THE NSW Legislative Council has become the first house of parliament in Australia to endorse the International Holocaust Remembrance Alliance (IHRA) working definition of antisemitism.
A motion moved by Christian Democratic Party leader Rev Fred Nile to to adopt the definition “together with its contemporary examples” was carried on Wednesday night.
But while the NSW Jewish Board of Deputies (JBD) has commended the Legislative Council on adopting the resolution, it has taken aim at a Labor member who during the debate argued that “Israel has made Jewish people more unsafe”.
“Adopting the definition will send a powerful message that we will combat antisemitism and adapt our tactics accordingly,” Rev Nile said when he moved the motion, adding it was time for the Legislative Council to give it its full support.
JBD CEO Darren Bark called it a “historic decision”, following the NSW government’s announcement in December that it will also embrace the definition.
“The IHRA definition provides clear examples of antisemitism to educate and guide community action against it, and as Premier Dominic Perrottet said last year, to fight something, you need to be able to identify it. A definition is an essential tool to do just that,” he said.
“We commend and thank each and every MP who spoke in support of the motion, and Reverend Fred Nile MLC for bringing it forward. With antisemitism on the rise around the world, and the fact NSW experienced the highest reported number of antisemitic incidents in Australia last year, the NSW Parliament’s adoption of the IHRA definition is more important now than ever.”
A number of government members, including Shayne Mallard, Scott Farlow and Natalie Ward,” spoke in favour of adopting the definition, as did Labor’s Daniel Mookhey and Walt Secord.
A number of Greens spoke against it as did Labor’s Shaoquett Moselmane and deputy opposition whip Anthony D’Adam.
“There is a core problem with not so much the actual definition but with the contemporary examples about the way it deals with the State of Israel,” D’Adam said.
“I accept that Israel was created out of an aspiration for Jewish people to be safe. That is fair enough after the horrors of the Holocaust. Absolutely. But Jewish people should be safe everywhere in the world.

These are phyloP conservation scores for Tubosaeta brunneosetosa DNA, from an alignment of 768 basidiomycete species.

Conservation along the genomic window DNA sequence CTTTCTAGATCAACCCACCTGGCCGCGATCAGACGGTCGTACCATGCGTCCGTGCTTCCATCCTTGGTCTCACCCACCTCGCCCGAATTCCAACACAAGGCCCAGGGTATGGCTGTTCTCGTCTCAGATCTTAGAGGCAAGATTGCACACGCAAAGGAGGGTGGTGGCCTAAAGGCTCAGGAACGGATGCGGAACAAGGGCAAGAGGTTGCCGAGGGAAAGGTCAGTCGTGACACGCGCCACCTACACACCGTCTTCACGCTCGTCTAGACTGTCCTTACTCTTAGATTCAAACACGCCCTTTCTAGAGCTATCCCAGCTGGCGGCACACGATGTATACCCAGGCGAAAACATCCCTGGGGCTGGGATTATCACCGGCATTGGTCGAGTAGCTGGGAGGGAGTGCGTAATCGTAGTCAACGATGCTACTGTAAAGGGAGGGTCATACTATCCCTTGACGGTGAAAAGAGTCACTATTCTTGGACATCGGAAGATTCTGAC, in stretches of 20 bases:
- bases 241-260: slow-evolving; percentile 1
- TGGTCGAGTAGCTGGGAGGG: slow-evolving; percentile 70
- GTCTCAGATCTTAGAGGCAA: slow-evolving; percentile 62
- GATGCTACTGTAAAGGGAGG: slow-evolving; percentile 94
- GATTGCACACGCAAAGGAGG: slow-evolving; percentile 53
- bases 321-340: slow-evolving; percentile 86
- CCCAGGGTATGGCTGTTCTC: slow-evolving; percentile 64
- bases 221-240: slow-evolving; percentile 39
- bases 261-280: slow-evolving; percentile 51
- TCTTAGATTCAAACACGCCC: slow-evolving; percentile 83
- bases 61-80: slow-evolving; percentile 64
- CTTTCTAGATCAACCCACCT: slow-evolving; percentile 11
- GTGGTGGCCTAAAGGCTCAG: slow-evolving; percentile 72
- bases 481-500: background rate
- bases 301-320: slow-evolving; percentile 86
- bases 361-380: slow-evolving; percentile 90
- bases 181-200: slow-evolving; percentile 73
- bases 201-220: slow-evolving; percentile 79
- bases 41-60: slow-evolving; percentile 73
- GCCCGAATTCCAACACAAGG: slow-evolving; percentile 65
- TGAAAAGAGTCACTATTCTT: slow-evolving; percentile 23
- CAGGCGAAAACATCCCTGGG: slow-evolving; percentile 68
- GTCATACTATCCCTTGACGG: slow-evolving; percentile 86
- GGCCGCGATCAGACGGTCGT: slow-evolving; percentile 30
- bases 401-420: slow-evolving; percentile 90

“In fact, I would argue that Israel has made Jewish people more unsafe.”
On behalf of the JBD, Bark condemned D’Adam’s “dangerous and misguided comments”.
“Mr D’Adam’s comments, which take a page out of former UK Labour leader Jeremy Corbyn’s anti-Israel playbook, are incredibly ignorant, offensive and dissociated from the truth,” he said.
“Israel was founded from the ashes of the Holocaust as a homeland for Jews who faced two millennia of persecution. To say that Israel makes Jews more unsafe is to ignore and slight the history of persecution that Jews have faced and the murder of six million Jews in Europe – who, if Israel had existed, would likely have lived.
“Mr D’Adam is so fundamentally wrong and insulting with his remarks we demand that they be withdrawn.”
The Australia/Israel & Jewish Affairs Council (AIJAC) also congratulated the Legislative Council.
“With this adoption, AIJAC urges government and non-government institutions and organisations in NSW to consider how they can implement this definition in their training, processes or policies to combat antisemitism,” AIJAC executive director Colin Rubenstein said.
“AIJAC regrets that there are still those, even in parliament, who believe they know better than the group of scholars and academics from around the world who dedicated years to developing a consensus working definition of antisemitism. It is time those naysayers engage with their Jewish constituents and commit to tackling antisemitism, whatever its origins.
Dr. Rubenstein added, “AIJAC also commends the NSW Jewish Board of Deputies for their persistent, effective efforts in achieving this welcome outcome.”